Pittsburgh Steelers fullback Will Johnson burst upon the scene last year as a year-old undrafted free agent, and he certainly made the most of his opportunities. In 2013, those opportunities appear likely to increase for the West Virginia product, according to a Monday evening report by Mark Kaboly of the Pittsburgh Tribune-Review.
While Johnson only registered 15 catches for 137 yards and a touchdown last season, eight of them moved the chains, while the other 7 produced an average gain of 6 yards on either first or second down. Despite playing only 366 snaps on offense as a rookie, Johnson managed to impress Steelers general manager Kevin Colbert, who talked glowingly about his find back in February at the 2013 NFL Combine.
“Will Johnson did a great job for us, Colbert said during his combine media session. “We signed Will out of the West Virginia pro day last year as a free agent, a fullback candidate, and quite honestly, he exceeded our expectations. We didn\’t know what he was going to be able to do because he really didn\’t do much of what we asked him to do at West Virginia. He was more of backside-move, kind of tight end. In our situation, he became a traditional fullback and did a great job, so we\’re hoping he can continue it.”
According to Johnson, he\’s been able to showcase his hands quite a bit this offseason during the Steelers first three weeks of OTA practices.
“We are doing a lot more; that\’s been evident (during OTAs),” Johnson said, via the Kaboly report. “In the red zone, they put some angle routes in there for me. We are doing a lot of things. If they are impressed, they will show me by adding plays where I can get out in some routes, particularly in space. That\’s how I will know if they are interested in using my hands.”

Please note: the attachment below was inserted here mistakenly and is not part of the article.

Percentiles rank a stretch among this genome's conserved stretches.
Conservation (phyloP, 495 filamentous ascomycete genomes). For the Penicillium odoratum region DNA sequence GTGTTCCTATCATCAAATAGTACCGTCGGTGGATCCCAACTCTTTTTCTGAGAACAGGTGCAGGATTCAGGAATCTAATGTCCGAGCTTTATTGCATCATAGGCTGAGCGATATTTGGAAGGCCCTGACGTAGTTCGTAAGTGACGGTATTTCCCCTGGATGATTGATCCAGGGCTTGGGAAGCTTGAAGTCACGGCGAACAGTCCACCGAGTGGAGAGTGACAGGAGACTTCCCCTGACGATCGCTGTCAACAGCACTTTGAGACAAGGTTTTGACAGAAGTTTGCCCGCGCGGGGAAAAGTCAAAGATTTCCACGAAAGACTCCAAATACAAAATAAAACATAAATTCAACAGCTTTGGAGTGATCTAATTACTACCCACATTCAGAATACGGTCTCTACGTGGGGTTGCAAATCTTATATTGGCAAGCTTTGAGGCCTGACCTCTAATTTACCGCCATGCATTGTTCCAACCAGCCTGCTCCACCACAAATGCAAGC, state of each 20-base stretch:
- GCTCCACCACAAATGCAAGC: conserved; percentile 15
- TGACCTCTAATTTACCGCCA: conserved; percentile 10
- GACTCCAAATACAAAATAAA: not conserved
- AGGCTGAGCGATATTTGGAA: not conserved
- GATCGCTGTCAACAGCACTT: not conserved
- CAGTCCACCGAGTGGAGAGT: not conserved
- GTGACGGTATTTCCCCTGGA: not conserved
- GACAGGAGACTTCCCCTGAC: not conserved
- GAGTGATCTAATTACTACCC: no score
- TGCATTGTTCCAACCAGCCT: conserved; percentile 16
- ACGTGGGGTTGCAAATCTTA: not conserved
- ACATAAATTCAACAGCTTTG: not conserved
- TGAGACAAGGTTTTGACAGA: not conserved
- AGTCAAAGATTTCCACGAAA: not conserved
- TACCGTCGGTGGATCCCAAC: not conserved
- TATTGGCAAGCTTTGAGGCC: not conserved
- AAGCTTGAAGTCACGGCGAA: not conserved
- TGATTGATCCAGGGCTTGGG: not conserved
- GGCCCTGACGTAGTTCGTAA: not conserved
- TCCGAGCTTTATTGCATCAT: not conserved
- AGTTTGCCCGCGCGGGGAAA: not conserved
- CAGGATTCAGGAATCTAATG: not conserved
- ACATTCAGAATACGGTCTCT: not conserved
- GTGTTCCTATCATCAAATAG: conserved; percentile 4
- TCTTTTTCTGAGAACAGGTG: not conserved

Johnson\’s journey to becoming a fullback for the Steelers initially started when he arrived at West Virginia as a wide receiver even though he played mostly halfback and linebacker in high school at Centerville High School in Dayton. However, due to him continuing to gain weight, he was moved to tight end in the spring of 2008, and it resulted in him catching nine passes for 64 yards and a touchdown that season in his new role.
After finishing his college career with 25 catches for 249 yards and four touchdowns, Johnson went undrafted in 2011 and unnoticed afterwards thanks mostly to the NFL lockout. He sat out of football for a season while working three part-time jobs, but managed to catch the eye of the Steelers coaching staff at the West Virginia pro day in 2012 that resulted in him being signed immediately afterwards.
When starting fullback David Johnson went down last year in the preseason opener against the Philadelphia Eagles with a knee injury, it was Will\’s job to win, and he did just that.
Johnson told Kaboly the Steelers coaching staff has had him working on sustaining his blocks this offseason and that he\’s also getting work as a stand-up tight end in addition for when he is used out wide in the outside zone blocking scheme that the Steelers are expected to use more of in 2013.
“Every day I am learning something different, especially using the outside zone scheme,” Johnson said. “You can see that I am still learning how to read it.”
While the Steelers didn\’t use it enough last season to my own liking, Johnson was very effective at running the wheel route out of the backfield in 2012, so hopefully we see more of that in 2013.
While Johnson\’s primarily role will remain him being a lead blocker on running plays, he has done enough already to warrant defenses needing to pay much more attention to him this upcoming season. While I think the Steelers will continue to carefully pick their spots that they choose to use him as a receiver in 2013, I don\’t think that 20 catches are totally out of the question for him.
Johnson will get a chance to continue to work on his development starting Tuesday as the Steelers begin their three day mandatory mini camp.